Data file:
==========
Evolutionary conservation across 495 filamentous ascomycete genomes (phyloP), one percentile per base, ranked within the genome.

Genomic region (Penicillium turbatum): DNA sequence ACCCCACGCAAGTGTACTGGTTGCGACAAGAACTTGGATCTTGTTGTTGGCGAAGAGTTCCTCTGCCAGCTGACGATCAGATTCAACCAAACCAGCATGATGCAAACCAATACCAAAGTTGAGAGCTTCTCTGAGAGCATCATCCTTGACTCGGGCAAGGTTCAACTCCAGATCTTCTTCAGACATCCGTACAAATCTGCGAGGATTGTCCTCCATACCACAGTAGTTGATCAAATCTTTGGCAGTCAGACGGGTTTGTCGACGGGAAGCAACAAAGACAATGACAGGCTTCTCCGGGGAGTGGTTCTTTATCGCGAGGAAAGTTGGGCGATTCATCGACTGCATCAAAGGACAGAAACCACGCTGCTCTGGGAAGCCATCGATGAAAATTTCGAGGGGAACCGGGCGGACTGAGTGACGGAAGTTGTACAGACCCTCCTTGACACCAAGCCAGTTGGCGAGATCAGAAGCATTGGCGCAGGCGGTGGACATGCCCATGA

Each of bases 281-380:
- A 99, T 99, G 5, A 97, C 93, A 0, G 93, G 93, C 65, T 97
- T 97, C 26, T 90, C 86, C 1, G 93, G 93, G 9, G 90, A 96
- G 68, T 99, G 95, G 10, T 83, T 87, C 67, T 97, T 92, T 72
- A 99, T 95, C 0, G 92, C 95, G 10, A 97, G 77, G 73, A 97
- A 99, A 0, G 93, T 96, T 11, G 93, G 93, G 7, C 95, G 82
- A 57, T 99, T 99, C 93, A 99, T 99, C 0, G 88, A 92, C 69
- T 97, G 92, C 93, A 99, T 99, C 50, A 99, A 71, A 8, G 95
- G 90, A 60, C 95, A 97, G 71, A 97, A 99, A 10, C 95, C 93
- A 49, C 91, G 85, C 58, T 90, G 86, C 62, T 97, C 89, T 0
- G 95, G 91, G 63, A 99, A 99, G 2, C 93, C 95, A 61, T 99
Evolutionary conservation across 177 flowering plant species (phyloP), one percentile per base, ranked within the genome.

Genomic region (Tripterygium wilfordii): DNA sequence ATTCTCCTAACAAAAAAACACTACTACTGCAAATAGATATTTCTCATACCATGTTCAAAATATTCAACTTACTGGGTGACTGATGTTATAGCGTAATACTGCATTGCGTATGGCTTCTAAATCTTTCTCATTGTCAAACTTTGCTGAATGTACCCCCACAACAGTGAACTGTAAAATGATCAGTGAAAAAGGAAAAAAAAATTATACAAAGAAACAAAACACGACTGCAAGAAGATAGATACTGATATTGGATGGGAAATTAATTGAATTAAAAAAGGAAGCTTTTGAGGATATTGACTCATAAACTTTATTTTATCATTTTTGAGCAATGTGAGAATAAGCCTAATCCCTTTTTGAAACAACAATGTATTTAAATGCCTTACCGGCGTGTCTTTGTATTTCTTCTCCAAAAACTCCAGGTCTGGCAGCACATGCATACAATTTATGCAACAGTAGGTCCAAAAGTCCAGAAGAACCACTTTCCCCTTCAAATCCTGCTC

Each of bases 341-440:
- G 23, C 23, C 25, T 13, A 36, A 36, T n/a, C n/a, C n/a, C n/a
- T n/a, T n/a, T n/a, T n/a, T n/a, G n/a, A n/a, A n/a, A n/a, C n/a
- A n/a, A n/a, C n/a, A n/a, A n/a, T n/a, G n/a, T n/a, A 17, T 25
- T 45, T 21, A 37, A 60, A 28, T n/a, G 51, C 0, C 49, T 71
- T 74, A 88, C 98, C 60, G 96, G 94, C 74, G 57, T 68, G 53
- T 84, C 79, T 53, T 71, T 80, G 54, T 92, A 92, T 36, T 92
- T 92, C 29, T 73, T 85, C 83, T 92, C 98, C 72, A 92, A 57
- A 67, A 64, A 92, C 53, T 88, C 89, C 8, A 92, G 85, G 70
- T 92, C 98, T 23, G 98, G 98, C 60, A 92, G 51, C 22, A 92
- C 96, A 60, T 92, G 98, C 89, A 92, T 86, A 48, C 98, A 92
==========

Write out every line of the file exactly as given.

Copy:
Evolutionary conservation across 495 filamentous ascomycete genomes (phyloP), one percentile per base, ranked within the genome.

Genomic region (Penicillium turbatum): DNA sequence ACCCCACGCAAGTGTACTGGTTGCGACAAGAACTTGGATCTTGTTGTTGGCGAAGAGTTCCTCTGCCAGCTGACGATCAGATTCAACCAAACCAGCATGATGCAAACCAATACCAAAGTTGAGAGCTTCTCTGAGAGCATCATCCTTGACTCGGGCAAGGTTCAACTCCAGATCTTCTTCAGACATCCGTACAAATCTGCGAGGATTGTCCTCCATACCACAGTAGTTGATCAAATCTTTGGCAGTCAGACGGGTTTGTCGACGGGAAGCAACAAAGACAATGACAGGCTTCTCCGGGGAGTGGTTCTTTATCGCGAGGAAAGTTGGGCGATTCATCGACTGCATCAAAGGACAGAAACCACGCTGCTCTGGGAAGCCATCGATGAAAATTTCGAGGGGAACCGGGCGGACTGAGTGACGGAAGTTGTACAGACCCTCCTTGACACCAAGCCAGTTGGCGAGATCAGAAGCATTGGCGCAGGCGGTGGACATGCCCATGA

Each of bases 281-380:
- A 99, T 99, G 5, A 97, C 93, A 0, G 93, G 93, C 65, T 97
- T 97, C 26, T 90, C 86, C 1, G 93, G 93, G 9, G 90, A 96
- G 68, T 99, G 95, G 10, T 83, T 87, C 67, T 97, T 92, T 72
- A 99, T 95, C 0, G 92, C 95, G 10, A 97, G 77, G 73, A 97
- A 99, A 0, G 93, T 96, T 11, G 93, G 93, G 7, C 95, G 82
- A 57, T 99, T 99, C 93, A 99, T 99, C 0, G 88, A 92, C 69
- T 97, G 92, C 93, A 99, T 99, C 50, A 99, A 71, A 8, G 95
- G 90, A 60, C 95, A 97, G 71, A 97, A 99, A 10, C 95, C 93
- A 49, C 91, G 85, C 58, T 90, G 86, C 62, T 97, C 89, T 0
- G 95, G 91, G 63, A 99, A 99, G 2, C 93, C 95, A 61, T 99
Evolutionary conservation across 177 flowering plant species (phyloP), one percentile per base, ranked within the genome.

Genomic region (Tripterygium wilfordii): DNA sequence ATTCTCCTAACAAAAAAACACTACTACTGCAAATAGATATTTCTCATACCATGTTCAAAATATTCAACTTACTGGGTGACTGATGTTATAGCGTAATACTGCATTGCGTATGGCTTCTAAATCTTTCTCATTGTCAAACTTTGCTGAATGTACCCCCACAACAGTGAACTGTAAAATGATCAGTGAAAAAGGAAAAAAAAATTATACAAAGAAACAAAACACGACTGCAAGAAGATAGATACTGATATTGGATGGGAAATTAATTGAATTAAAAAAGGAAGCTTTTGAGGATATTGACTCATAAACTTTATTTTATCATTTTTGAGCAATGTGAGAATAAGCCTAATCCCTTTTTGAAACAACAATGTATTTAAATGCCTTACCGGCGTGTCTTTGTATTTCTTCTCCAAAAACTCCAGGTCTGGCAGCACATGCATACAATTTATGCAACAGTAGGTCCAAAAGTCCAGAAGAACCACTTTCCCCTTCAAATCCTGCTC

Each of bases 341-440:
- G 23, C 23, C 25, T 13, A 36, A 36, T n/a, C n/a, C n/a, C n/a
- T n/a, T n/a, T n/a, T n/a, T n/a, G n/a, A n/a, A n/a, A n/a, C n/a
- A n/a, A n/a, C n/a, A n/a, A n/a, T n/a, G n/a, T n/a, A 17, T 25
- T 45, T 21, A 37, A 60, A 28, T n/a, G 51, C 0, C 49, T 71
- T 74, A 88, C 98, C 60, G 96, G 94, C 74, G 57, T 68, G 53
- T 84, C 79, T 53, T 71, T 80, G 54, T 92, A 92, T 36, T 92
- T 92, C 29, T 73, T 85, C 83, T 92, C 98, C 72, A 92, A 57
- A 67, A 64, A 92, C 53, T 88, C 89, C 8, A 92, G 85, G 70
- T 92, C 98, T 23, G 98, G 98, C 60, A 92, G 51, C 22, A 92
- C 96, A 60, T 92, G 98, C 89, A 92, T 86, A 48, C 98, A 92